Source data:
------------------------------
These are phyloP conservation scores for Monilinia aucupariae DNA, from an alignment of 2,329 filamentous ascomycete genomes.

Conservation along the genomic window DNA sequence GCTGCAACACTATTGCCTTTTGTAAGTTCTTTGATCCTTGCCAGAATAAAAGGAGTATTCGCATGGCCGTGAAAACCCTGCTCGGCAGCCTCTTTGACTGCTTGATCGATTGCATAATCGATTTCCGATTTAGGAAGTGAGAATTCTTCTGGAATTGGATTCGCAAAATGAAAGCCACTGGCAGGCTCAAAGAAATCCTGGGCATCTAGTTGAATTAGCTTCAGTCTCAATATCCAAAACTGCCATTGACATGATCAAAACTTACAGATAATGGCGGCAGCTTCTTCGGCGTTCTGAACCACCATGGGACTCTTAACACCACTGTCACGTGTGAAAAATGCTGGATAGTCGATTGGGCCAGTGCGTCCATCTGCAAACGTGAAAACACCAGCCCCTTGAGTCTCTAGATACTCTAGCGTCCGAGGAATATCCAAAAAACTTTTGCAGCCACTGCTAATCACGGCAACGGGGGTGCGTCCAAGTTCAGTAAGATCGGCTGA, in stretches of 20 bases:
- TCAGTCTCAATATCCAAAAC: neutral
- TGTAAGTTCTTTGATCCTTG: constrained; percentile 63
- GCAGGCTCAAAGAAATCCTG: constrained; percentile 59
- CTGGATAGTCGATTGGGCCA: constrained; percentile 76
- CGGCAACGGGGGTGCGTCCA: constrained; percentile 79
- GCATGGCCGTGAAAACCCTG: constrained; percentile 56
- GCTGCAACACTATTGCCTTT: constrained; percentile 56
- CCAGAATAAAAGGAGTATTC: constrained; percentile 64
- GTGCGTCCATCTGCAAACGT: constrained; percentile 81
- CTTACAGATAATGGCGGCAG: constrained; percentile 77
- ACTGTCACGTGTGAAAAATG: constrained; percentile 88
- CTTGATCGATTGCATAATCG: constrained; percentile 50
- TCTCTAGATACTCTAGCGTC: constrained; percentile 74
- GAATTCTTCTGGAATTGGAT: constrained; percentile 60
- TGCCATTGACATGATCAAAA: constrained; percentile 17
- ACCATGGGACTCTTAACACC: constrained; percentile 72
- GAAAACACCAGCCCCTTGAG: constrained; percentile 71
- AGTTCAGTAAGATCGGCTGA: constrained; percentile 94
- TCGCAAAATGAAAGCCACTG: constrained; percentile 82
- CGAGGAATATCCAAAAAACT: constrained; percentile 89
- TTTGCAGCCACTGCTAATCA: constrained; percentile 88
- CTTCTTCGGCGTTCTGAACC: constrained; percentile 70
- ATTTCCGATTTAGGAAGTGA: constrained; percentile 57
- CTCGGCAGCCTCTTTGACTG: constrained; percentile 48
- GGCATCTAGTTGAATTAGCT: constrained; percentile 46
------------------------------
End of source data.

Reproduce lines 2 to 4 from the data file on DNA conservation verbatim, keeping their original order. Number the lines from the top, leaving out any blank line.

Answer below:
Conservation along the genomic window DNA sequence GCTGCAACACTATTGCCTTTTGTAAGTTCTTTGATCCTTGCCAGAATAAAAGGAGTATTCGCATGGCCGTGAAAACCCTGCTCGGCAGCCTCTTTGACTGCTTGATCGATTGCATAATCGATTTCCGATTTAGGAAGTGAGAATTCTTCTGGAATTGGATTCGCAAAATGAAAGCCACTGGCAGGCTCAAAGAAATCCTGGGCATCTAGTTGAATTAGCTTCAGTCTCAATATCCAAAACTGCCATTGACATGATCAAAACTTACAGATAATGGCGGCAGCTTCTTCGGCGTTCTGAACCACCATGGGACTCTTAACACCACTGTCACGTGTGAAAAATGCTGGATAGTCGATTGGGCCAGTGCGTCCATCTGCAAACGTGAAAACACCAGCCCCTTGAGTCTCTAGATACTCTAGCGTCCGAGGAATATCCAAAAAACTTTTGCAGCCACTGCTAATCACGGCAACGGGGGTGCGTCCAAGTTCAGTAAGATCGGCTGA, in stretches of 20 bases:
- TCAGTCTCAATATCCAAAAC: neutral
- TGTAAGTTCTTTGATCCTTG: constrained; percentile 63